Ever since 1952,
when it first entered the Chess Olympics, Soviet Russia has won. Twice the U.S.
has finished second: in Leipzig in 1960 and in Fidel Castro's Havana, a
fortnight ago. On both occasions the U.S. team was headed by Bobby Fischer, the
eccentric glamour boy of international chess.
There really were
two major conflicts going on in the ballroom of the Habana Libre (formerly
Hilton) hotel during Fischer's more recent appearance. One was for first place
in the Olympics, which was likely to go to Russia, barring some considerable
upset. The other was for a gold medal representing the outstanding individual
performance among some 200 players from 52 countries. The eighth consecutive
victory for the Soviet chess team (the Olympics are held every other year) was
as close to routine as such a performance in chess can be. But Fischer's
struggle for the gold medal belongs with the legends, and is going to be
remembered, at least in Havana, long after the Soviet team victory has become
merely another item in the record books.
At Leipzig, six
years ago, Bobby was a touchy, thin-skinned, self-conscious 17-year-old, who
suffered so acutely in the limelight that he almost had to win so the world
would not witness his pain when he lost. At Havana he was an expansive,
good-natured, self-possessed champion, who avoided that dilemma by a simple
expedient: he did not lose. Or at least not until the last critical moment. The
Olympics needed something dramatic, and he provided it. It was the biggest,
best-run and most expensive Chess Olympics ever held. Rumor was that it cost
the Cuban government 1.3 million pesos. It probably did. Castro learned to play
chess just recently and wants the country to share his enthusiasm. With those
familiar props of his—the long cigar and the crumpled cap—he dropped in at the
tournament often, and he played both World Champion Tigran Petrosian and
Fischer. The hall was crowded for every round of the tournament. And the games
were broadcast, play by play, over radio and TV.
thousand who could not get into the hall, an electronic demonstration board was
set up on a wall opposite the Habana Libre, and that alone, we were told, cost
another 80,000 pesos.
and demonstrative chess fans soon became ardent partisans of Bobby Fischer. The
brilliant and aggressive character of his play and his willingness to take on
all comers gained the affection of the crowds, and it was a good thing: the
U.S. team presently needed all the resources it possessed to obviate hostility.
At one point the Polish captain accused us of having thrown our match with
The second blowup
was more serious and came on the second day of the finals. It has been
generally accepted in chess circles for the past two years that Fischer never
plays chess, or even discusses the game, from sundown Friday to sundown
Saturday. That period, he says, is his "holy day." He has gotten
religion, though no one has been able to find out which religion it is, or
whether it has a brand name. Chess players are not a notably devout group, and
Bobby's religion has provoked endless speculation and theological arguments
among them. One theory is that he has come under the influence of an obscure
California radio preacher, who aims at a reconciliation of the Jewish and
Christian faiths. However, unless you know Bobby well you do not ask him about
anything he does not want to discuss. You certainly do not ask him if you are
playing on the same chess team.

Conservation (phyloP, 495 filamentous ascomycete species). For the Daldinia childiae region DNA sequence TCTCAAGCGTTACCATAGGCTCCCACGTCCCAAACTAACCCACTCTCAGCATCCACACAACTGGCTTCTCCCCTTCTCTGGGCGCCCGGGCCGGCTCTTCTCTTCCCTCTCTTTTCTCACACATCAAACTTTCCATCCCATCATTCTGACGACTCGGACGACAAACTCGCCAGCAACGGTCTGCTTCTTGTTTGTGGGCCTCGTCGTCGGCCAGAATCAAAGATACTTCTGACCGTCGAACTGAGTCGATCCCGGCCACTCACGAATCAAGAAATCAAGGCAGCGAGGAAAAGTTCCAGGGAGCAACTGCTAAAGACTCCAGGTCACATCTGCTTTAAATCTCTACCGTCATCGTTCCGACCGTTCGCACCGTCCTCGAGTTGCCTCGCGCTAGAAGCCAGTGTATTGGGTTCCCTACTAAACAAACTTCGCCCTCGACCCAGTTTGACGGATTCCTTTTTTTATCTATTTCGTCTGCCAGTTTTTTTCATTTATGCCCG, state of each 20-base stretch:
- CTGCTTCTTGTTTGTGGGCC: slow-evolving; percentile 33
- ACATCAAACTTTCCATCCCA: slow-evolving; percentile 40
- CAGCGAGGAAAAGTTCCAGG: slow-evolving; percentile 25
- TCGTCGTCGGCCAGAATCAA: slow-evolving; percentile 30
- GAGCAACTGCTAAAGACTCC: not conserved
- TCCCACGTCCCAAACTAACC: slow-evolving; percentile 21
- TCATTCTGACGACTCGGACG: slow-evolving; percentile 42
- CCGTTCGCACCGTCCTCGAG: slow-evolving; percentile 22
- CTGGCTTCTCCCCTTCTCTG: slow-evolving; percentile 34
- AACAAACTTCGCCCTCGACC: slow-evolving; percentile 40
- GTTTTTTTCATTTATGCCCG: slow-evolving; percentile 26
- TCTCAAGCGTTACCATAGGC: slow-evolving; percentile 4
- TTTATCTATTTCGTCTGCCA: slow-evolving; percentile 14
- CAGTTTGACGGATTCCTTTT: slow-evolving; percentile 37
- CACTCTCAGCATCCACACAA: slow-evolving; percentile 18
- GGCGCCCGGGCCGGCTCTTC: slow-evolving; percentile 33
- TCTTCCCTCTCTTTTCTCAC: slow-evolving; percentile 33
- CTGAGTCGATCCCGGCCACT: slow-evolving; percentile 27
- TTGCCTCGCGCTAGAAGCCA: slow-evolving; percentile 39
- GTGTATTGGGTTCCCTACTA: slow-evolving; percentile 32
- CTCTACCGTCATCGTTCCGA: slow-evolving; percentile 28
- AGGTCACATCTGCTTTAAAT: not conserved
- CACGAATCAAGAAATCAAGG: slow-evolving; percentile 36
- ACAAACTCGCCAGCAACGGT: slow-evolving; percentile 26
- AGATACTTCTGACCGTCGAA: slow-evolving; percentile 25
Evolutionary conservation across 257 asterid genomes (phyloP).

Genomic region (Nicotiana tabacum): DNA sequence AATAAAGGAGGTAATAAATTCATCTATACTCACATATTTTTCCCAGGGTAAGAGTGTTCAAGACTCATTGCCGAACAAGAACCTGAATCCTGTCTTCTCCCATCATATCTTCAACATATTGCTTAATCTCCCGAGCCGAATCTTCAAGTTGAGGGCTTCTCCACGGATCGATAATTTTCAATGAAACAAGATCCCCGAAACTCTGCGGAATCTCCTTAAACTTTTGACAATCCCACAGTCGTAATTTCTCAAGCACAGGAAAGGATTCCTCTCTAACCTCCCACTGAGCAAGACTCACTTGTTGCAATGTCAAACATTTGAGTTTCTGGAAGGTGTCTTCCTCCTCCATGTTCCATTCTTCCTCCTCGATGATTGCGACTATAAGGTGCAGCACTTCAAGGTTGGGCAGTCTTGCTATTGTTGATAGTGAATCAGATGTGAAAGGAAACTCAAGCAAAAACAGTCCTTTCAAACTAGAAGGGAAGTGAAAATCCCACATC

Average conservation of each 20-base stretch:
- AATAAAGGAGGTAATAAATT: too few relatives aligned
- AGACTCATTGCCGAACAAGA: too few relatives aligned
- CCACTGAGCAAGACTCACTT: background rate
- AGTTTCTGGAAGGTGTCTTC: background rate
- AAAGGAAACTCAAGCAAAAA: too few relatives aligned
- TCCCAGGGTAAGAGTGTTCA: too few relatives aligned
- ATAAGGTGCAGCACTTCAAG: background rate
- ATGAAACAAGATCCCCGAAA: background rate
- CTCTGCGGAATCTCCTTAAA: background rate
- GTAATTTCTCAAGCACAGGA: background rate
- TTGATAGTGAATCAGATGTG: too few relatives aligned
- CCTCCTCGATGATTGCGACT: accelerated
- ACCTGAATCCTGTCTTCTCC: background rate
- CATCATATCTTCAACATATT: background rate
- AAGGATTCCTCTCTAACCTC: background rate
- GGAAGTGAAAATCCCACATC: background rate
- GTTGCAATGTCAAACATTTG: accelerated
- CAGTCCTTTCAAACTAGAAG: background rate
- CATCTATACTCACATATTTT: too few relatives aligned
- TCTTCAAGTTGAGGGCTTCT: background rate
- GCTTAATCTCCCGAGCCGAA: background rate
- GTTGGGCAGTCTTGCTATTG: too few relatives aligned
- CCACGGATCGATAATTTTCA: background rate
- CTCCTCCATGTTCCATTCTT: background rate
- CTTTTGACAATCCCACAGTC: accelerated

arrangements with Cuban officials before the U.S. team left for Havana, Colonel
Edmund Edmondson, the executive director of the U.S. Chess Federation, was
assured that Bobby's sabbath would be respected. By the luck of the draw, the
U.S. opponent on Saturday was Russia, and Fischer was therefore in line to meet
Petrosian. The Russians were asked to postpone the starting time of Fischer's
game against Petrosian from 4 until 6. Alexei Serov, the manager of the Russian
team, not only refused, but chewed out Donald Byrne, the nonplaying captain of
the American team, in a lengthy, irrelevant anti-American harangue.
Not wanting to
play without Fischer, the other three members of the American team took the day
off and thus forfeited the match. Our action was written up in the Havana press
at least once as a yanqui dodge employed to avoid a humiliating defeat at the
hands of the Soviet Union.
At this point
Donald Byrne reported to Colonel Edmondson in New York by phone. Edmondson, in
turn, outlined the situation to Folke Rogard, the president of the
International Chess Federation, in Stockholm. Rogard cabled Byrne recommending
that an arbitration board be set up to reschedule the match. Igor Bondarevsky,
the Russian captain, said the incident had developed international
repercussions. As a result the decision would have to be made by the Russian
chess federation. He told us that we could expect it in a few days. But the
very next day the director of the Cuban Sports Federation announced that the
Russians had agreed to reschedule the match—"in order," they said,
"not to disappoint their Cuban public."
The Cuban public,
however, was not theirs. It was Fischer's. For tactical reasons the Russians
replaced the cautious Petrosian at first board with young Boris Spassky, to the
distinct disappointment of the Cuban fans, who wanted to see Fischer pitted
against the world champion. Fischer, playing white, exploited an opening
advantage and achieved a winning bind in 35 moves. On the 36th move, with 45
minutes at his disposal, he made a hasty pawn snatch and followed it with a
dubious rejoinder that permitted Spassky to salvage a draw. On the second board
Mikhail Tal trounced our Robert Byrne, and on the third board Pal Benko held
Soviet Champion Leonid Stein to a draw, while my game with Lev Polugaevsky was
also drawn. The score: 2�-1� in favor of the Russians.